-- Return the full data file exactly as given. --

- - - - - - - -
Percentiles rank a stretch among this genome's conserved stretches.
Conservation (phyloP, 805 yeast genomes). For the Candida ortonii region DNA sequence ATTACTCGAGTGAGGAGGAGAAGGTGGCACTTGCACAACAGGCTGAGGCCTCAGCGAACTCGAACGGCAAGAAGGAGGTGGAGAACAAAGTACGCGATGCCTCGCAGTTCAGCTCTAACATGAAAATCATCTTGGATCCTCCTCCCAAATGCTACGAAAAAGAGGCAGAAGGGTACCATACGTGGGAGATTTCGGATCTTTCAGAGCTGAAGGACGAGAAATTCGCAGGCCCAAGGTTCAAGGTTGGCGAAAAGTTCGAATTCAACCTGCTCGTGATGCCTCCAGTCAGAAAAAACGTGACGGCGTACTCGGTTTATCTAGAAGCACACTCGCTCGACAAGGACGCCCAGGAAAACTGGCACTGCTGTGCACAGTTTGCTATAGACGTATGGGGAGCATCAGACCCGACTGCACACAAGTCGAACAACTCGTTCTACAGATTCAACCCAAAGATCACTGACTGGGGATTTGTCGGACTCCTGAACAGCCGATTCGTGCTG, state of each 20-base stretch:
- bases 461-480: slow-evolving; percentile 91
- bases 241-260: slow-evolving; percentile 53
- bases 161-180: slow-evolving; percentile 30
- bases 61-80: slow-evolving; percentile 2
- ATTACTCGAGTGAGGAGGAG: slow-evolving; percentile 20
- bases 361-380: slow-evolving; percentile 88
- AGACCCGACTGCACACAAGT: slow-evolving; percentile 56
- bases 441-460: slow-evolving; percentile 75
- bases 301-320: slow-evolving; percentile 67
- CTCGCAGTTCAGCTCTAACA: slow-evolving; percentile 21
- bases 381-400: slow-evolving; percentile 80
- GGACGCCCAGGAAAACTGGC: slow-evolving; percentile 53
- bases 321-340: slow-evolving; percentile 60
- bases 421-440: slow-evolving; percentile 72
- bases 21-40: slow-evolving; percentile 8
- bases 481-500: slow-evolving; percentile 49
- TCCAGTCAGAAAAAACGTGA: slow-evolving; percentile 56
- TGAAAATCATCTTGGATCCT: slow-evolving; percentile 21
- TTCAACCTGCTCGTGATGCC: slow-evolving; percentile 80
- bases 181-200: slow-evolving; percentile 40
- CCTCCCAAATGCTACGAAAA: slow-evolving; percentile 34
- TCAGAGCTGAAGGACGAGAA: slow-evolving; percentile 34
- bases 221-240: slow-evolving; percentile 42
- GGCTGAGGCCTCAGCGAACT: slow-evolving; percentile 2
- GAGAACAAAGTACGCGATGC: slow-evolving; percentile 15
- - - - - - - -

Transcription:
Percentiles rank a stretch among this genome's conserved stretches.
Conservation (phyloP, 805 yeast genomes). For the Candida ortonii region DNA sequence ATTACTCGAGTGAGGAGGAGAAGGTGGCACTTGCACAACAGGCTGAGGCCTCAGCGAACTCGAACGGCAAGAAGGAGGTGGAGAACAAAGTACGCGATGCCTCGCAGTTCAGCTCTAACATGAAAATCATCTTGGATCCTCCTCCCAAATGCTACGAAAAAGAGGCAGAAGGGTACCATACGTGGGAGATTTCGGATCTTTCAGAGCTGAAGGACGAGAAATTCGCAGGCCCAAGGTTCAAGGTTGGCGAAAAGTTCGAATTCAACCTGCTCGTGATGCCTCCAGTCAGAAAAAACGTGACGGCGTACTCGGTTTATCTAGAAGCACACTCGCTCGACAAGGACGCCCAGGAAAACTGGCACTGCTGTGCACAGTTTGCTATAGACGTATGGGGAGCATCAGACCCGACTGCACACAAGTCGAACAACTCGTTCTACAGATTCAACCCAAAGATCACTGACTGGGGATTTGTCGGACTCCTGAACAGCCGATTCGTGCTG, state of each 20-base stretch:
- bases 461-480: slow-evolving; percentile 91
- bases 241-260: slow-evolving; percentile 53
- bases 161-180: slow-evolving; percentile 30
- bases 61-80: slow-evolving; percentile 2
- ATTACTCGAGTGAGGAGGAG: slow-evolving; percentile 20
- bases 361-380: slow-evolving; percentile 88
- AGACCCGACTGCACACAAGT: slow-evolving; percentile 56
- bases 441-460: slow-evolving; percentile 75
- bases 301-320: slow-evolving; percentile 67
- CTCGCAGTTCAGCTCTAACA: slow-evolving; percentile 21
- bases 381-400: slow-evolving; percentile 80
- GGACGCCCAGGAAAACTGGC: slow-evolving; percentile 53
- bases 321-340: slow-evolving; percentile 60
- bases 421-440: slow-evolving; percentile 72
- bases 21-40: slow-evolving; percentile 8
- bases 481-500: slow-evolving; percentile 49
- TCCAGTCAGAAAAAACGTGA: slow-evolving; percentile 56
- TGAAAATCATCTTGGATCCT: slow-evolving; percentile 21
- TTCAACCTGCTCGTGATGCC: slow-evolving; percentile 80
- bases 181-200: slow-evolving; percentile 40
- CCTCCCAAATGCTACGAAAA: slow-evolving; percentile 34
- TCAGAGCTGAAGGACGAGAA: slow-evolving; percentile 34
- bases 221-240: slow-evolving; percentile 42
- GGCTGAGGCCTCAGCGAACT: slow-evolving; percentile 2
- GAGAACAAAGTACGCGATGC: slow-evolving; percentile 15